Territory Stories

The Northern Territory news Fri 15 Jul 2016



The Northern Territory news Fri 15 Jul 2016

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NT news


The Northern Territory news; NewspaperNT




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Community newspapers -- Northern Territory -- Darwin; Australian newspapers -- Northern Territory -- Darwin

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News Corp Australia

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Copyright. Made available by the publisher under licence.

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News Corp Australia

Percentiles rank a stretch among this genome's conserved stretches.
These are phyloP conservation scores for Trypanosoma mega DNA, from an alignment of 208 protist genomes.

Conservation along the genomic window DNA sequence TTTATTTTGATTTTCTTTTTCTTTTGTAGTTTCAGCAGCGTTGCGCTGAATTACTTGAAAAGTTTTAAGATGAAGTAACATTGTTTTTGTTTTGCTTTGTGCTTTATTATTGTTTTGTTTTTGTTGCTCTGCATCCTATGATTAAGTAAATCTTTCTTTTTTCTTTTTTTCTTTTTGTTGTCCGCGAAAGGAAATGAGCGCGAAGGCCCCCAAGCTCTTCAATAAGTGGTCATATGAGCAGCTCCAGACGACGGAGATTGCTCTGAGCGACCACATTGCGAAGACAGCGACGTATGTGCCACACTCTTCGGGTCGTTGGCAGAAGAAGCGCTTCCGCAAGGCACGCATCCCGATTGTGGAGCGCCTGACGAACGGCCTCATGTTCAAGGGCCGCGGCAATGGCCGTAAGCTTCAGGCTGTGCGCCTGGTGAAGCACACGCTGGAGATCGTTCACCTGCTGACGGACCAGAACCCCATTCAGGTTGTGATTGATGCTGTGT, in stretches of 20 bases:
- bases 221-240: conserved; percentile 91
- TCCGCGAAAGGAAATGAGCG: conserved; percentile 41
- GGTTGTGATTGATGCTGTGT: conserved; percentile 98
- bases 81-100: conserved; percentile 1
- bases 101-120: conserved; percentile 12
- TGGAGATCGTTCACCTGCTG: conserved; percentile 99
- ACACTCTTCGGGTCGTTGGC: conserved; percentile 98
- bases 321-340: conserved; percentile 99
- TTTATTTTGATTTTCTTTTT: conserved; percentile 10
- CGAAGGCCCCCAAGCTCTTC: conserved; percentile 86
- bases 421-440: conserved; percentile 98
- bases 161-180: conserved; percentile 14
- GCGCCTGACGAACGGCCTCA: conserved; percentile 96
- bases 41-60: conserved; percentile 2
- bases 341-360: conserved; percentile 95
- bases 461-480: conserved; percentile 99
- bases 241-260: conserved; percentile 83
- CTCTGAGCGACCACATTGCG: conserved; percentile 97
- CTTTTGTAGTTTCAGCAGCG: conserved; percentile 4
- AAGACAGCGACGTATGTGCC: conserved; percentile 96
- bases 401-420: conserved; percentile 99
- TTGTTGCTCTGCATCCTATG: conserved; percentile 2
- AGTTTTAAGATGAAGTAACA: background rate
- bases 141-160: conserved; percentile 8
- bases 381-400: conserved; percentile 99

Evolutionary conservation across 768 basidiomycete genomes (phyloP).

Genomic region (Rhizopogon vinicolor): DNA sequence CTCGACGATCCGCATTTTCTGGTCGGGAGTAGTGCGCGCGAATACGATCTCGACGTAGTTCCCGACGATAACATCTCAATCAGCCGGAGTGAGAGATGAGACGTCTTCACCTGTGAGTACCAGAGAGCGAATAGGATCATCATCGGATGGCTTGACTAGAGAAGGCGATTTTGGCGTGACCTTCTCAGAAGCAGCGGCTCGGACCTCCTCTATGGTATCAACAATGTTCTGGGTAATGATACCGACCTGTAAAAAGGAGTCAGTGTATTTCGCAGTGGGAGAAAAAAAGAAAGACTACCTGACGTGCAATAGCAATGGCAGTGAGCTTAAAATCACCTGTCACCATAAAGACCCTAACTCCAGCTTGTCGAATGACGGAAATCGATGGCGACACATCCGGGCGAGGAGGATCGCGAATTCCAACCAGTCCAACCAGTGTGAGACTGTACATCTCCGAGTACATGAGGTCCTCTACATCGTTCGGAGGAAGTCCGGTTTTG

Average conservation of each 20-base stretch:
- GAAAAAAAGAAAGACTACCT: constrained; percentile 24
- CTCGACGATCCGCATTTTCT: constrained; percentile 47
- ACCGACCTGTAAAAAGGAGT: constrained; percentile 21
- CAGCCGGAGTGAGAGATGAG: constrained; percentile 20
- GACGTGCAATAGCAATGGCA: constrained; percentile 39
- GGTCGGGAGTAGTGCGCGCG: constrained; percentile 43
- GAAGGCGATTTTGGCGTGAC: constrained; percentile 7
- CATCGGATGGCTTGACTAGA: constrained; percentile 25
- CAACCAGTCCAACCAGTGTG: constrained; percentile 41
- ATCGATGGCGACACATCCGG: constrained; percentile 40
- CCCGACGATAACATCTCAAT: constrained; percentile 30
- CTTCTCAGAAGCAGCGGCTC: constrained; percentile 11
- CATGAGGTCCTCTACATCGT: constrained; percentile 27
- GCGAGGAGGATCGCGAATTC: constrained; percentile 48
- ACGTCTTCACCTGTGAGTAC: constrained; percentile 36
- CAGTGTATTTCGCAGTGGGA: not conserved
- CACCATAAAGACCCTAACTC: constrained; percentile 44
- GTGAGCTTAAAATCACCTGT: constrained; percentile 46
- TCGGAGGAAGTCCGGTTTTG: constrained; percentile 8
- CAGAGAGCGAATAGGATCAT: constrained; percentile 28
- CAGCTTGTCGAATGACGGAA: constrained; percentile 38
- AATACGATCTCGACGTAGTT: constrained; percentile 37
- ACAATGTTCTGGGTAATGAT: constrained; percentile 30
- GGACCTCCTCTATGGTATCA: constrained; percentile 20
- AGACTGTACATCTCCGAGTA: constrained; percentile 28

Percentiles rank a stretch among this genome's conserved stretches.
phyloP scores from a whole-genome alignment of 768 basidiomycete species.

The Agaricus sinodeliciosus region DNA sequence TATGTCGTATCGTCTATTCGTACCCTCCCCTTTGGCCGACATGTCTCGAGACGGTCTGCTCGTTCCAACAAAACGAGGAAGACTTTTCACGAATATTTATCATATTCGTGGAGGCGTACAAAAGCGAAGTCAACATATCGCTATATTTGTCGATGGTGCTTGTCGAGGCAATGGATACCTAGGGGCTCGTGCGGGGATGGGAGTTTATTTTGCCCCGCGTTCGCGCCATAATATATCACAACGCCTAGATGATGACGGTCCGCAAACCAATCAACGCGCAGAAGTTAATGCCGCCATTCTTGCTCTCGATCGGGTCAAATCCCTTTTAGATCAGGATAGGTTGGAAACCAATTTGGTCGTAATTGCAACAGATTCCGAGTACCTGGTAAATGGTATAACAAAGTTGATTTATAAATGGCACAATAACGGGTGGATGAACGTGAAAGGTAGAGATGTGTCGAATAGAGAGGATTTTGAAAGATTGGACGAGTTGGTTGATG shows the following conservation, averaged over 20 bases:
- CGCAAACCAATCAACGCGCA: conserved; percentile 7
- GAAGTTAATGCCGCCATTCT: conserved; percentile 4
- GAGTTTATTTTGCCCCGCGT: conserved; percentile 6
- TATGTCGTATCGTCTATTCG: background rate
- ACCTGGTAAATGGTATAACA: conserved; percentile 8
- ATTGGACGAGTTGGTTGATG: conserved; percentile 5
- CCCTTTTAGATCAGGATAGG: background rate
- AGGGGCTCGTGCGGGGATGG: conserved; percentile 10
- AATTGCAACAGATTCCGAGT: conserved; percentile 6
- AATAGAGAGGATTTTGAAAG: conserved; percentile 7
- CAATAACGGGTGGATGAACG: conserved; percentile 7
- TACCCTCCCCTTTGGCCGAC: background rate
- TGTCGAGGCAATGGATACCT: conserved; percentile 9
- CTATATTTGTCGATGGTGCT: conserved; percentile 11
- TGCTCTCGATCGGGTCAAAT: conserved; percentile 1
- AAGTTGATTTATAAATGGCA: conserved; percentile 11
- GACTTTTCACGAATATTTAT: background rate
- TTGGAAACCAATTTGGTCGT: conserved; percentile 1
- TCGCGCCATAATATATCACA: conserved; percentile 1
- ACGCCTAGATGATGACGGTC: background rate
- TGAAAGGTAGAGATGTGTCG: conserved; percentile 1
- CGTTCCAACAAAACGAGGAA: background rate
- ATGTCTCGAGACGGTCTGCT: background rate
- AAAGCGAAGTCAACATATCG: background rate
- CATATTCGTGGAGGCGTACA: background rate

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FRIDAY JULY 15 2016 NEWS 09 V1 - NTNE01Z01MA RSPCA Darwin is suffering from moggy-overload and has reduced adoption fees to make it easier for their shelter cats to find forever homes. RSPCA Darwin general manager Kerri Ann Laurence said they had 41 cats at the Berrimah shelter and 50 in foster care. In our cattery, most cats are averaging more than 90 [days] at the shelter, which is just too long, she said. The cats here are in a noisy cage and competing attention theyre obviously better off on someones couch. Ms Laurence said RSPCA had reduced the adoption fee for cats over six months old down to $49 until next Thursday to help the homeless kitties find their purrfect match. And while weve lowered the adoption fee, we will still put the same time and effort into matching the right cat with the right family, she said. Ms Laurence encouraged anyone who had considered adopting a cat to take advantage of the deal. If you adopt a shelter cat, you are saving a life, she said. A PETROL sniffer destroyed his mothers house by setting fire to a pile of his own clothes because his family tried to enter him into rehab, a court has heard. Kevin King, 24, was sentenced to four and a half years imprisonment in the Northern Territory Supreme Court for causing damage to a building using fire and going armed in Petrol sniffer cops jail for destroying house public in Alpurrurulam on January 19 this year. The court heard that police served King an order requiring him to participate in a program for 16 weeks at Drug and Alcohol Services Association in Alice Springs. He then threatened to stab four family members with a knife, before he went to his room, put his clothes in a pile and set them ablaze using a cigarette lighter. King believed his family had dobbed him into police, the court was told. He let the dogs out as he left through the back door. The dwelling was destroyed and is estimated to cost $500,000 to replace. Justice Brian Martin said Kings family were trying to intervene because his behaviour was not as it should be. You were a petrol sniffer and you believed, quite wrong ly, that you were able to manage your petrol sniffing and continue to work and lead a normal life. It is a loss of severe consequences for your mother and in a more general way, a loss for the community, he said. When you were asked your reason for lighting the fire, you said that you did not know and that you were, just real angry, thats all. The court heard that on October 16, 2013, King held police officers at bay while brandishing a knife inside a compound. Unfortunately, you were introduced to petrol sniffing by older members of the community at the age of 14 and petrol-sniffing became a major problem because you were addicted, Justice Martin said. The sentence will be suspended after he has served two years and three months. TOM VOLLING Science students in the field ENVIRONMENTAL science students from across Australia and overseas travelled 450km along the Top Ends rainfall gradient to boost their field skills. Nine Charles Darwin University students made scientific observations at sites along the subcontinental rainfall gradient during the 10-day field intensive between Darwin and Mataranka. Professor of Environmental Science Lindsay Hutley said the students explored the impact of fire on vegetation structure and function at the sites, which shared the same rainfall patterns. The field intensive has provided students with the opportunity to develop essential field study skills, he said. Students travelled by fourwheel drive and bus along the gradient to the Douglas Daly and Adelaide River regions, Batchelor, Litchfield National Park and other areas. Rare virus detected in human A STRAIN of the dengue virus previously thought to only be transmitted between mosquitoes and monkeys has been detected in a human. Researchers at Queensland Healths Forensic and Scientific Services recently made the discovery, describing the strain as a rare and distant relative of the more common dengue type 1 virus. The new strain is very different to more common dengue viruses, which are usually transferred between mosquitoes and humans, Dr Alyssa Pyke from the FSS Public Health Virology laboratory said. The discovery was made during routine testing of a Queensland patient who had returned from Brunei and was showing signs of dengue fever. Further testing showed they had contracted a strain of dengue type 1 that we normally dont see in human patients. The RPSCA has too many cats so they have reduced adoption fees for cats over six months old. 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